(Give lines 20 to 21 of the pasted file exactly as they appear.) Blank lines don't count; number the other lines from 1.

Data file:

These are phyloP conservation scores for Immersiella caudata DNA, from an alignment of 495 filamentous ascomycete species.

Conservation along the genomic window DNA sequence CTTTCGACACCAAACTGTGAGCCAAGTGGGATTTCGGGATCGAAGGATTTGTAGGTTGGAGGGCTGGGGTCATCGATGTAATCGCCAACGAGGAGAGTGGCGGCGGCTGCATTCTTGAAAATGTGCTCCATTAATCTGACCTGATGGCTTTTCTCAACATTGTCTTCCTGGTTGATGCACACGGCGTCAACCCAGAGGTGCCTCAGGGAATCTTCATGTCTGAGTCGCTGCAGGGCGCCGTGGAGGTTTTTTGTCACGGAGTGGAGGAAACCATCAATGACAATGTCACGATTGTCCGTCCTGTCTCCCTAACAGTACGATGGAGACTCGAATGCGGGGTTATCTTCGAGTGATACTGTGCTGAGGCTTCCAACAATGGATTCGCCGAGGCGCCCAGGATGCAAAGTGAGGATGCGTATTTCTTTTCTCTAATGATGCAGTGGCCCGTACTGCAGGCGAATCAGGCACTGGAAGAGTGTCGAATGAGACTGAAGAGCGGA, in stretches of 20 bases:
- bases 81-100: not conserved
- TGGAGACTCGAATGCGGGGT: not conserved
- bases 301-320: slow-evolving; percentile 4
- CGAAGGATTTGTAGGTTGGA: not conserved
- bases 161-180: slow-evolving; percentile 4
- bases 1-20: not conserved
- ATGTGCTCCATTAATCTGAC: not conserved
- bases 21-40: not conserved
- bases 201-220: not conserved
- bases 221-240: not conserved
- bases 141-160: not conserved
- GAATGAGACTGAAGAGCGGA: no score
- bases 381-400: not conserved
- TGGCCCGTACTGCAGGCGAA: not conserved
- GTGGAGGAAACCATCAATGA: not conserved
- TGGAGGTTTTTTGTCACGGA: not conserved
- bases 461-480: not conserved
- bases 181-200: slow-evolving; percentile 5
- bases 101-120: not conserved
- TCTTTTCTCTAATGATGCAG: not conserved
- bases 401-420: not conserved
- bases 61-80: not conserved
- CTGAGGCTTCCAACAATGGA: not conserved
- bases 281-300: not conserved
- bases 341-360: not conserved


- bases 181-200: slow-evolving; percentile 5
- bases 101-120: not conserved